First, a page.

If you’re a parent, there’s nearly a 1000% chance you’ve read some sort of guidelines about screen time. You’ve read multiple articles about how much time is too much time, how young kids should be when they start, what times of day are best for development, etc. You’ve likely tested setting time limits and clear boundaries. You may have even found a system that worked for you. And then, a pandemic that forced indoor isolation hit.

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For me, my work is all about screens. I consume and create a lot of content. My hobby is also grounded in screens. I love art and film. So the screen debate has been something I’ve been hyper focused on. I want to set clear boundaries but I also know that the content housed in our screens can be amazing and educational. As with everything in life, it’s all about finding the balance. I know enough to know that too much of anything is not great.

cat mom carries kitten saying" that's enough internet for today"

Pre-pandemic, our house had a clear routine that screen time fit neatly into it. A few weeks into the lockdown, that structure went out the window. Screen time started to drastically increase, for everyone. We bought our first gaming system, Friday movie nights started to bleed into Thursday-Sunday movie nights. Playdates turned into virtual playdates. Mid-day TV breaks while mom and dad were working became the norm. Suddenly it was all screens, all the time and the guilt about it started to build.

spongebob squarepants stares at the tv while eating popcorn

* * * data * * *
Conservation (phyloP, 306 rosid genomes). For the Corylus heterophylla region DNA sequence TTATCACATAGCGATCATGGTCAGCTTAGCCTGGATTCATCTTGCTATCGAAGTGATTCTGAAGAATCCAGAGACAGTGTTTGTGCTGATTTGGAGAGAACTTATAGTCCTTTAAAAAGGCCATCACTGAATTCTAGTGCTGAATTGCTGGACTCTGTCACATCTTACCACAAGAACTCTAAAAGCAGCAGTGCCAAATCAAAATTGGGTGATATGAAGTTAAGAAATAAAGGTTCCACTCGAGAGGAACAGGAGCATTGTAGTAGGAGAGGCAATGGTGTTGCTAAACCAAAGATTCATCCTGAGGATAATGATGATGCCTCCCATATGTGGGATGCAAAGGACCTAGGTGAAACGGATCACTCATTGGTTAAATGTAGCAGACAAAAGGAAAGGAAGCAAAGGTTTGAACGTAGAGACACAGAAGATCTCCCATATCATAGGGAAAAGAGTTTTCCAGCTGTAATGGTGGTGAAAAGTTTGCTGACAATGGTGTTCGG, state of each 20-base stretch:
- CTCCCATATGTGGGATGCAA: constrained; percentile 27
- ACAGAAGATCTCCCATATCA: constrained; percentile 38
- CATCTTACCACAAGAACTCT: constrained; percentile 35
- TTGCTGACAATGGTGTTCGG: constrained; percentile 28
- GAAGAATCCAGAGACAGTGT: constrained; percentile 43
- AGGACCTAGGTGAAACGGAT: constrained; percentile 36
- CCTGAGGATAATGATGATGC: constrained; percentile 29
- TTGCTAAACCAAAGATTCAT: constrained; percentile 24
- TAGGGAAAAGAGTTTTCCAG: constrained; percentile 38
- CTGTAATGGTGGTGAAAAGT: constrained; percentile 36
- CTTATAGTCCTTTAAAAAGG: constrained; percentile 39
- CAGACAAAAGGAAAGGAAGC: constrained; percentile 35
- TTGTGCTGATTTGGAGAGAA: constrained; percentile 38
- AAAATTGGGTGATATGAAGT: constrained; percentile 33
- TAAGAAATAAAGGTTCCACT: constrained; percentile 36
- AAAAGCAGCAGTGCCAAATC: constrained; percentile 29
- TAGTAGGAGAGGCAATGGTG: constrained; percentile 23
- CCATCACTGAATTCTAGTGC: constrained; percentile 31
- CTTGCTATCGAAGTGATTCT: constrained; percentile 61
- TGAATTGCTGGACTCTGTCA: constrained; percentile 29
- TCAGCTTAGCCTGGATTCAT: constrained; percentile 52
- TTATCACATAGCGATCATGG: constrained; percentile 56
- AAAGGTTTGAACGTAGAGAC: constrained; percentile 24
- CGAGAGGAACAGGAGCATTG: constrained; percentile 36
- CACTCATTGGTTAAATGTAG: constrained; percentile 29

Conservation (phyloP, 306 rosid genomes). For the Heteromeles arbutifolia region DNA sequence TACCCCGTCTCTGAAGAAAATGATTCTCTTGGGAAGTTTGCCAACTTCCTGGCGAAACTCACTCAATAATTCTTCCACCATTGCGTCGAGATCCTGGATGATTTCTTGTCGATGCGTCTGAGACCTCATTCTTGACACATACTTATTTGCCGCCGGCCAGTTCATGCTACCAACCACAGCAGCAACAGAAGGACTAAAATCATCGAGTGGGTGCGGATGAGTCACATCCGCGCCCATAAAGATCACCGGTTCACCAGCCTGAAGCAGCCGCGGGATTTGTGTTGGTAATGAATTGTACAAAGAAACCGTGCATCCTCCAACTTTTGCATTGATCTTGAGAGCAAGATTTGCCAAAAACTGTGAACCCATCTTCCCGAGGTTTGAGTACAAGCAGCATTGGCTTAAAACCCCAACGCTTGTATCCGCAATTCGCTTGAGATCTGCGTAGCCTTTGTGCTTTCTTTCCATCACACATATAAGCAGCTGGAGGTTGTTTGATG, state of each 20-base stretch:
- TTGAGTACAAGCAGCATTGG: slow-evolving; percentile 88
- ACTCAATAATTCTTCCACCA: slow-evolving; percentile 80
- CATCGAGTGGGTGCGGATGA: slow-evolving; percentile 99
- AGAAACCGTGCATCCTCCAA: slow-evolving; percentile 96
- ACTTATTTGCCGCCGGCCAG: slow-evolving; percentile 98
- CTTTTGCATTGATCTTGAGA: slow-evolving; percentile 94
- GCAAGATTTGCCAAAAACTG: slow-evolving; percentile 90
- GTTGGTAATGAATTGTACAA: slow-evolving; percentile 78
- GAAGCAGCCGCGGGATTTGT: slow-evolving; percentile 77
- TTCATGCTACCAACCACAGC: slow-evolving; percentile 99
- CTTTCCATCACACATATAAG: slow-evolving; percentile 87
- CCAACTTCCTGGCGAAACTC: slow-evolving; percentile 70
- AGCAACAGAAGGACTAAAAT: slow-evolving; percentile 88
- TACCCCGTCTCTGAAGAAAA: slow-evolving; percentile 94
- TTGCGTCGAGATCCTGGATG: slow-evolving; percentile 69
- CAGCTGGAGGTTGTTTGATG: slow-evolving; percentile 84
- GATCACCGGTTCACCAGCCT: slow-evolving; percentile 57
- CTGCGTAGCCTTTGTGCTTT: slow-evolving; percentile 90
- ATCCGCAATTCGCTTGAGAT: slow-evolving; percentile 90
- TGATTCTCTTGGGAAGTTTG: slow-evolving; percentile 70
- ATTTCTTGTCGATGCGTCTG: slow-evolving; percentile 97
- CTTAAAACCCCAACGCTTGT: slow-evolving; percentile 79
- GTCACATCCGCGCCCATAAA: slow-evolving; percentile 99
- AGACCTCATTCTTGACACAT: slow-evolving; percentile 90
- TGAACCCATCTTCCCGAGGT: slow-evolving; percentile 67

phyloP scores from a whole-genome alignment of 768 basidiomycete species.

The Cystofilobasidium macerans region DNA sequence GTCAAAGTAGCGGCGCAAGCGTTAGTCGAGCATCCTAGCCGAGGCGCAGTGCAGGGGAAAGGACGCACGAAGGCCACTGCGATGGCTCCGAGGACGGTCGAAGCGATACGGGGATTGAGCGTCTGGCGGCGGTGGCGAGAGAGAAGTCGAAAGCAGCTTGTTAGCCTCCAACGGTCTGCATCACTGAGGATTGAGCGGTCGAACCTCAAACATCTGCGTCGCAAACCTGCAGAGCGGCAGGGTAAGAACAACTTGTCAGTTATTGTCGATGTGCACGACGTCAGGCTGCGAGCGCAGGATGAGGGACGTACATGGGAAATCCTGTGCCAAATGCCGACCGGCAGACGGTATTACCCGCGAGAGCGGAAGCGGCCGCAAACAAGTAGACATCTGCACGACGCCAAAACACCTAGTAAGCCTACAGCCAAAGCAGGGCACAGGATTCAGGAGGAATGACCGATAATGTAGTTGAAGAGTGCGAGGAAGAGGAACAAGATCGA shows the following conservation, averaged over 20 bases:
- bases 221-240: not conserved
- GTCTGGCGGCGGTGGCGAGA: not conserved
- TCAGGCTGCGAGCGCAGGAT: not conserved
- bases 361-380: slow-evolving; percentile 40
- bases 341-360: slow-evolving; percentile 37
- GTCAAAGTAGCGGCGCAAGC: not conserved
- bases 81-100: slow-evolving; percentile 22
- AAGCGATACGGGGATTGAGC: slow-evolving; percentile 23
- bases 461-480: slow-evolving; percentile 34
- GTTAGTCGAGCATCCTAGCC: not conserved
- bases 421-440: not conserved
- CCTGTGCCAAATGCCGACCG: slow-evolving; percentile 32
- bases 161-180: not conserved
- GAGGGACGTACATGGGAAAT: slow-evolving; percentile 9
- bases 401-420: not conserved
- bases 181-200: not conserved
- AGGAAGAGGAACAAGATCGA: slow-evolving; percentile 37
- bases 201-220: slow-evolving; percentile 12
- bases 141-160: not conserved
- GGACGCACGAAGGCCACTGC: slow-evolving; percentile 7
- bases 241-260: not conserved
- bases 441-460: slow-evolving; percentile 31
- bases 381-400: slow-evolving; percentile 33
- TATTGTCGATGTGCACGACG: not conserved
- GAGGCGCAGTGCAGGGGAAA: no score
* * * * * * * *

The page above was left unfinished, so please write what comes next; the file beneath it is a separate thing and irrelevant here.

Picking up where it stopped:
So when I was sent the “How to Work With – Not Against – Screen Time” podcast, I didn’t hesitate to hit play. After 15 minutes I let out a huge sigh of relief and started cutting myself some slack.

Here are some of the main takeaways, but I highly recommend listening for yourself:

Know Your Values

It all comes down to knowing what your personal values are and then finding ways tech can support that. Leaning into technology the right way means finding a way to live out your values as a family through technology.

During this pandemic, Animal Crossing has supported our value of shared experience and collaboration even if we can’t all participate at the same time. The creation of the fictional island is our joint effort and it has brought us together during a crazy time.

Tools For A Healthy Relationship

We have more tools in our tool kit to help kids develop a healthy relationship with technology than just pure restriction (aka time limits).

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Curation
Take the time to curate screen-related activities that support your values. Is that art? Science & nature? Collaboration? Connection? Safety?

Ideation
Use media as a jumping-off point for other ways to engage when you can. For us, binge-watching Floor is Lava on weekday nights has translated us creating our own courses to play at home on the weekends.

a boy pretends the floor is lava and jumps from couch to ottoman in living room

How Technology Can Help

Stay focused on what you’re trying to make work and honestly lean into how technology can help that.

When schools closed, we gave our 8-year-old access to the email account we started for her before she was born. Her school friends got email accounts as well. Before long they were emailing each other and setting up their own virtual playdates. It became a connection point that supplemented the connection they had lost from having to be isolated. (Bonus: mom & dad were relieved of being a playdate secretary.)

a happy kid puts on sunglasses while on the computer

In the end, I was fretting so much about doing it wrong, that I was afraid to recognize what was going right. I’m going to lean into mindfully embracing technology and the ways it helps make things work, especially during a pandemic. If I need to throttle back in the future, so be it. But for now, I’m going to go easy on myself and welcome the help technology brings to the table.

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